- Adjusted Gross Income
- US income tax paid
- Education credits
- Untaxed IRA distributions
- Untaxed pensions
- IRA deductions
- Tax exempt interest
- Income earned from work
If, during the verification process any amounts previously reported on the FAFSA need to be changed, Norwich University will make those corrections and send them electronically to the federal processor. Students are notified when changes are made by the federal processor. If these changes result in a change in award eligibility, students are sent a new financial aid award letter. It is a federal crime to deliberately falsify any information on the FAFSA form in order to receive federal financial aid inappropriately. Ifit is determined that tampering with FAFSA information occurred deliberately, the Office of Financial Aid is required to inform the Office of the Inspector General per the institution's Program Participation Agreement.
Satisfactory Academic Progress (SAP) Policy
Federal regulations require schools to have a Satisfactory Academic Progress (SAP) policy to enforce the statutory requirement that a student must be meeting satisfactory academic progress toward degree completion to remain eligible for Federal Student Aid funding. Specific rules for State and institutional programs will vary.
The policy is based on cumulative outcomes and includes transfer credits and all periods of enrollment during which the student is enrolled in Norwich University courses. This regulation applies to all students regardless if they are seeking or receiving aid for the period of enrollment. This policy is fully separate from the Norwich University Academic Probation and Suspension process. (Please see Academic Standing, Class Levels, Re-Admission section for more details)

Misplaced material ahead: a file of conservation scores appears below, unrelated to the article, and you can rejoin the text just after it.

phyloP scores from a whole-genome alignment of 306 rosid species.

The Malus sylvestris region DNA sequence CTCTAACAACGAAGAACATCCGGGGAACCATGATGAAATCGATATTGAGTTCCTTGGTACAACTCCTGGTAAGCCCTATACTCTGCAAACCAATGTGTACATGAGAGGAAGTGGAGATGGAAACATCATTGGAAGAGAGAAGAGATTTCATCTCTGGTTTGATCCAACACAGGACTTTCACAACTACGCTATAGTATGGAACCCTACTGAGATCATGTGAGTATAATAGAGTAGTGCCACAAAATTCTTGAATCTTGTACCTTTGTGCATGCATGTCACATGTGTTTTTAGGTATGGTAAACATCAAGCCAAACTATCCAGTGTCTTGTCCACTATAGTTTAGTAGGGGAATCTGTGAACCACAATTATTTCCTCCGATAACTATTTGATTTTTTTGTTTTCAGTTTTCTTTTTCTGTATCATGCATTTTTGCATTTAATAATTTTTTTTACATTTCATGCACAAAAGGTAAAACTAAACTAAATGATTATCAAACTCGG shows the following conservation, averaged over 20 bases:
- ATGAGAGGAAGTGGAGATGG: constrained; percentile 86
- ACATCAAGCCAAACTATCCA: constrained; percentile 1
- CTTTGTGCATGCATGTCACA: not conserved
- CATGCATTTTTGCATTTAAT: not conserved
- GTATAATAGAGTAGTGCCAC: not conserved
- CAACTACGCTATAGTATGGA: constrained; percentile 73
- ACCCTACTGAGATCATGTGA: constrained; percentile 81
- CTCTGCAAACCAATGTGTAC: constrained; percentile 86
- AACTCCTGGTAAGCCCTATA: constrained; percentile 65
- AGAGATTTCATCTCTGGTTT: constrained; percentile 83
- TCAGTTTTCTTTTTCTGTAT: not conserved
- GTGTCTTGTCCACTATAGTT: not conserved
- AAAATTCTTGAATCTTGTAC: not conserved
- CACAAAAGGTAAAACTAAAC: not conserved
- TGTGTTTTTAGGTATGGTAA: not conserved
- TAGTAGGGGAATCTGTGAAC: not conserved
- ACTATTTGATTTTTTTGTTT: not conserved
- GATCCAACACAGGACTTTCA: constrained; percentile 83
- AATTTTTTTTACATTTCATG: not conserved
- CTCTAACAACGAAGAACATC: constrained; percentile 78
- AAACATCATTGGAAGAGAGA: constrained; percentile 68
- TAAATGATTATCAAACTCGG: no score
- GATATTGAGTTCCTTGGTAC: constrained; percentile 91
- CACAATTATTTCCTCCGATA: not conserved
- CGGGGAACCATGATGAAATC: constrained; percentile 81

The Norwich University SAP policy applies to all Norwich University Students and includes the following:
- Qualitative measure – the cumulative grade point average of 2.0 or higher at the second year. See chart in Undergraduate programs for specific measures.
- Quantitative measure of progress – 67% percentage of attempted credit hours applicable to the students’ degree are completed
- Maximum time frame – Students are given 150% of the published program length of the student’s current degree program to complete all degree requirements
The SAP policy at Norwich University has been developed to ensure that the financial aid program at Norwich University adheres to the requirements set forth by federal aid regulations. An assessment of SAP will be made after each term of enrollment for all students.
Qualitative Measures - Required GPA
Course withdrawals, incomplete courses, and pass/fail graded courses are not counted in the student’s grade point average and are not counted in the qualitative measure of the SAP policy. Incomplete grades will be counted as failed grades for financial aid Satisfactory Academic Progress review purposes after 30 days from the end of each term. If a grade is changed prior to the start of the next term the student may be reevaluated.
Undergraduate programs require the following grade point average to be considered in good standing, based on the progression of credits earned by the student.